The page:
Responsible stewards of private information are not elected


The government should never be considered responsible stewards of private information without due process.

recite. rinse. repeat every time you hear about the creeping surveillance state:

Top U.S. intelligence officials gathered in the White House Situation Room in March to debate a controversial proposal. Counterterrorism officials wanted to create a government dragnet, sweeping up millions of records about U.S. citizens—even people suspected of no crime.

Not everyone was on board. “This is a sea change in the way that the government interacts with the general public,” Mary Ellen Callahan, chief privacy officer of the Department of Homeland Security, argued in the meeting, according to people familiar with the discussions.

A week later, the attorney general signed the changes into effect.

The debate was a confrontation between some who viewed it as a matter of efficiency—how long to keep data, for instance, or where it should be stored—and others who saw it as granting authority for unprecedented government surveillance of U.S. citizens.


The Fourth Amendment of the Constitution says that searches of “persons, houses, papers and effects” shouldn’t be conducted without “probable cause” that a crime has been committed. But that doesn’t cover records the government creates in the normal course of business with citizens.

Congress specifically sought to prevent government agents from rifling through government files indiscriminately when it passed the Federal Privacy Act in 1974. The act prohibits government agencies from sharing data with each other for purposes that aren’t “compatible” with the reason the data were originally collected.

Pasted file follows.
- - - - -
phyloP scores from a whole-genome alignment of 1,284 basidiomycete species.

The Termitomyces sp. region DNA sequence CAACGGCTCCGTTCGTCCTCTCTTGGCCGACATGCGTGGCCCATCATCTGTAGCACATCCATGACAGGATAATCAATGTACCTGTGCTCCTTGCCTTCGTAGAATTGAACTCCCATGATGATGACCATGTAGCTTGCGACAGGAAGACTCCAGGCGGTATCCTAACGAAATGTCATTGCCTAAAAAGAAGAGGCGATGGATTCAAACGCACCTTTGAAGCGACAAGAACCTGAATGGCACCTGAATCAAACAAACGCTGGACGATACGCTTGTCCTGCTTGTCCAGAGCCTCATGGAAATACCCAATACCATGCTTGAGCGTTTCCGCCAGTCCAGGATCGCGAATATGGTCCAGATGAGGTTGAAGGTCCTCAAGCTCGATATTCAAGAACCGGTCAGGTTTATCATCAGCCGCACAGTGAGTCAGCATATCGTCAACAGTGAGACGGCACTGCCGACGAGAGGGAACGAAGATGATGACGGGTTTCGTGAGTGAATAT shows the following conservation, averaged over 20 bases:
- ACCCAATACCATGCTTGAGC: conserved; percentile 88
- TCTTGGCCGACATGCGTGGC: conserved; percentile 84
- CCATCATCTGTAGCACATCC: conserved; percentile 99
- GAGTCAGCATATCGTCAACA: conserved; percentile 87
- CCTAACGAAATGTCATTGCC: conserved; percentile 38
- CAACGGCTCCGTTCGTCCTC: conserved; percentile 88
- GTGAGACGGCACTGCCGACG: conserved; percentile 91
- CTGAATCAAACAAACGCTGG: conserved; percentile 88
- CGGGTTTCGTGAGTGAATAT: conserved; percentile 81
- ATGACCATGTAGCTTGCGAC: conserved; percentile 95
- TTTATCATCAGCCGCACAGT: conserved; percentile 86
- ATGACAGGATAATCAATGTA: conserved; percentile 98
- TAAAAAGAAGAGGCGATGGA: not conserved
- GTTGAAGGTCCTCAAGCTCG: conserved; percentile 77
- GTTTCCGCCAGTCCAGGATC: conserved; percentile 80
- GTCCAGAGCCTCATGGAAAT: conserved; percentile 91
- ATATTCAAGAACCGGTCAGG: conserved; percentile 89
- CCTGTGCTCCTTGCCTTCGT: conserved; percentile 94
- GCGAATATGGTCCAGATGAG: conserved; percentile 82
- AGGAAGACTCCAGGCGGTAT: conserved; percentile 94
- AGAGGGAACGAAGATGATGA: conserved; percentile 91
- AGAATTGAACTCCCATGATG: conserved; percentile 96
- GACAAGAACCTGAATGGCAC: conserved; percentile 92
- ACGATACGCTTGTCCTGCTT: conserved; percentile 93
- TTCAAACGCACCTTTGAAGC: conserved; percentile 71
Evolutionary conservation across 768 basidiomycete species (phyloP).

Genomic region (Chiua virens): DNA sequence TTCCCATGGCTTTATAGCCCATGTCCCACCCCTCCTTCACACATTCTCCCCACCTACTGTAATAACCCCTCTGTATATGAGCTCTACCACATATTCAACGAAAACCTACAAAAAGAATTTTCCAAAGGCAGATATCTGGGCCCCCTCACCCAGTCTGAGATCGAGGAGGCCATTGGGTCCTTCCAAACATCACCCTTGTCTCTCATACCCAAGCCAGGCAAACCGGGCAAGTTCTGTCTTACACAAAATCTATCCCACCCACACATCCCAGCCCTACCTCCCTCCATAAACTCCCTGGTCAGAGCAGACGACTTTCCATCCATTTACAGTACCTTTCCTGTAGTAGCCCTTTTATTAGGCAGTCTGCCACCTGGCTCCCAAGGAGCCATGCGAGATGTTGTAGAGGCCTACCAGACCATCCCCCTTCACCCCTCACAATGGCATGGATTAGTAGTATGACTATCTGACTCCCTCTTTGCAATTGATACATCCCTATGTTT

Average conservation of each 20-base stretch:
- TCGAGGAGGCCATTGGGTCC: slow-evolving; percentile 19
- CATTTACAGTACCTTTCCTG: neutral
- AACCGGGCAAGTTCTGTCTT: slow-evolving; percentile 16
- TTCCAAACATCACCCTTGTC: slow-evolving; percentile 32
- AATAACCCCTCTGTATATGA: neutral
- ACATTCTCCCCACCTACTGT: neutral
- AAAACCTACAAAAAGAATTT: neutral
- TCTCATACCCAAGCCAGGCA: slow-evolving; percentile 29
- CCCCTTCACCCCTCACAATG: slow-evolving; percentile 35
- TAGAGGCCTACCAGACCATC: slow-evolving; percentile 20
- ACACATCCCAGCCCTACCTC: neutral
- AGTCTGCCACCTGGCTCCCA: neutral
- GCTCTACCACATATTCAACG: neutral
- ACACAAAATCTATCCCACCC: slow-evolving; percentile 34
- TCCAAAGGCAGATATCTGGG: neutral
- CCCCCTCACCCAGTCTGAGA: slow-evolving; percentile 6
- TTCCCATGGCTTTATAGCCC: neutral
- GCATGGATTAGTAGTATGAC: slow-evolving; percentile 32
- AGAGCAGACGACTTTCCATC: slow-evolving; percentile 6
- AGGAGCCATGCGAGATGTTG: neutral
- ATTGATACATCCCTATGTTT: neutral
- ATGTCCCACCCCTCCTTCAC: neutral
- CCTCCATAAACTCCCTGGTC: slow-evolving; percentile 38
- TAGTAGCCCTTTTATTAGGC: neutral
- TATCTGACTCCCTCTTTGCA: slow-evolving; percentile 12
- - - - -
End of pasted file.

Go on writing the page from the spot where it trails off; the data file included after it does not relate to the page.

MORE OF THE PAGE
So over the last twelve years warrantless wiretapping, under cover torture, and special domestic powers for wars fought on foreign soil result in this. Once authorities hear anything crazy from one person’s phone line, they want to look through all of our underwear drawers.

Yet we were all told: nothing to worry about if you haven’t done anything. That’s only true if you are a C level bankster or run BP. Then your cool.

The Boo Radley Threshold.
The WSJ writer accepts the false debate presented to them by government officials speaking on condition of public anonymity: efficiency vs. safety. Amassing unprecedented and unprocurable levels of new data per suspicious activity by a citizen is neither efficient nor safe. Surprise Party planning, getting a sleeve of tattoos, surprise engagements, playing hooky from work or school, and adultery are all legal and suspicious to someone. Suspicious behavior is not a good threshold for government surveillance.

It’s about whether government has a right to investigate a citizen with no official investigation established against them. And before you tut-tut about me or anyone bitching about this, think about Gen John Allen, who was getting a f*cking promotion until his boss Petraeus got caught f*cking his promotion. The “sexy, legal inbox non-gate” gate put his promotion on hold because he sent e-mails that were circumstantially related to Petraeus’ e-mail to the same social circle or something.

Basically, every teenager and almost all your co-workers are terrorism suspects to someone.

Think about it that way and tell me if that is really helping us “fight the terrorists over there before they get here”.